A second way to set-up a task list begins with a setting in preferences to tell the app to actively search for tasks created in any regular text file outside of a designated list. So, this document is just a standard markdown document but in the below bit of text Notebooks will see three tasks and add them as three separate tasks to a new list based on the title of this document. It’s automatic based on an optional preference that can be set. The list updates as soon as I type in the specified trigger and any text after the trigger.
✓ A first thing to do
-task Order needed item on http://amazon.com
✓ another thing to do
So, typing those three lines created a new list and three new tasks. I can see how it might be useful for some folks or certain multi step projects.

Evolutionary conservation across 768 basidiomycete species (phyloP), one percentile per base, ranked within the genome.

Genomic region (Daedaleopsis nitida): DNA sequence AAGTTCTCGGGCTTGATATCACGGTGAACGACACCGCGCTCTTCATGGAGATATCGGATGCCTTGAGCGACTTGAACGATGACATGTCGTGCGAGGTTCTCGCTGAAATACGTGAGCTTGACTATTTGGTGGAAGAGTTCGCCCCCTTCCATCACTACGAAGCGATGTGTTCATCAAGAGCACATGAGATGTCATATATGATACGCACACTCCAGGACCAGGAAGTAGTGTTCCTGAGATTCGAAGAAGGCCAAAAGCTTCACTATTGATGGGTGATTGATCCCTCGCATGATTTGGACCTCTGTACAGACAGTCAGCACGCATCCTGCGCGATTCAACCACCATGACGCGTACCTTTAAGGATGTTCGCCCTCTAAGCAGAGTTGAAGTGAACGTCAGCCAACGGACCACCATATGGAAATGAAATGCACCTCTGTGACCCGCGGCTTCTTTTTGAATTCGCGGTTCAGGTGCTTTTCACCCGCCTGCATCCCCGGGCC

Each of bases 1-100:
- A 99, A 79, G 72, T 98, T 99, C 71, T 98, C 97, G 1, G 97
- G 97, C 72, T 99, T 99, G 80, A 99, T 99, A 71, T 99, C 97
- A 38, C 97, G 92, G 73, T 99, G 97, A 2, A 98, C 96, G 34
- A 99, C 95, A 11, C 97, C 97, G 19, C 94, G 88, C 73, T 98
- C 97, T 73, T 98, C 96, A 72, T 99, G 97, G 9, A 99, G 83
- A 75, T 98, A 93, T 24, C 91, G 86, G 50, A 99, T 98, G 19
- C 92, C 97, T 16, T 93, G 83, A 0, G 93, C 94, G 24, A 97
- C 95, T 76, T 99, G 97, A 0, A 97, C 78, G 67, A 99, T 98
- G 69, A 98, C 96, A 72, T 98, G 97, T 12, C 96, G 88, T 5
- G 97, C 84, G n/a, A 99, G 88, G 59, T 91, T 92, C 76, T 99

As you do those tasks and mark them completed they will be updated in the original document with a check mark. So, in this way, a document could serve as a kind of project manager that can update a list of tasks and which is updated as those tasks are marked as completed.
Or, if you’re working on a document and decide you’d like the whole document to be converted into a series of tasks you can choose to do that with a couple of taps.
There are a lot of options for the tasks features and several settings. I’d at first assumed that the task feature was something simple that would be a nice to have but have since realized that it’s really quite a powerful set of features. For someone spending a lot of time in Notebooks it probably makes a lot of sense to switch to the app for task tracking.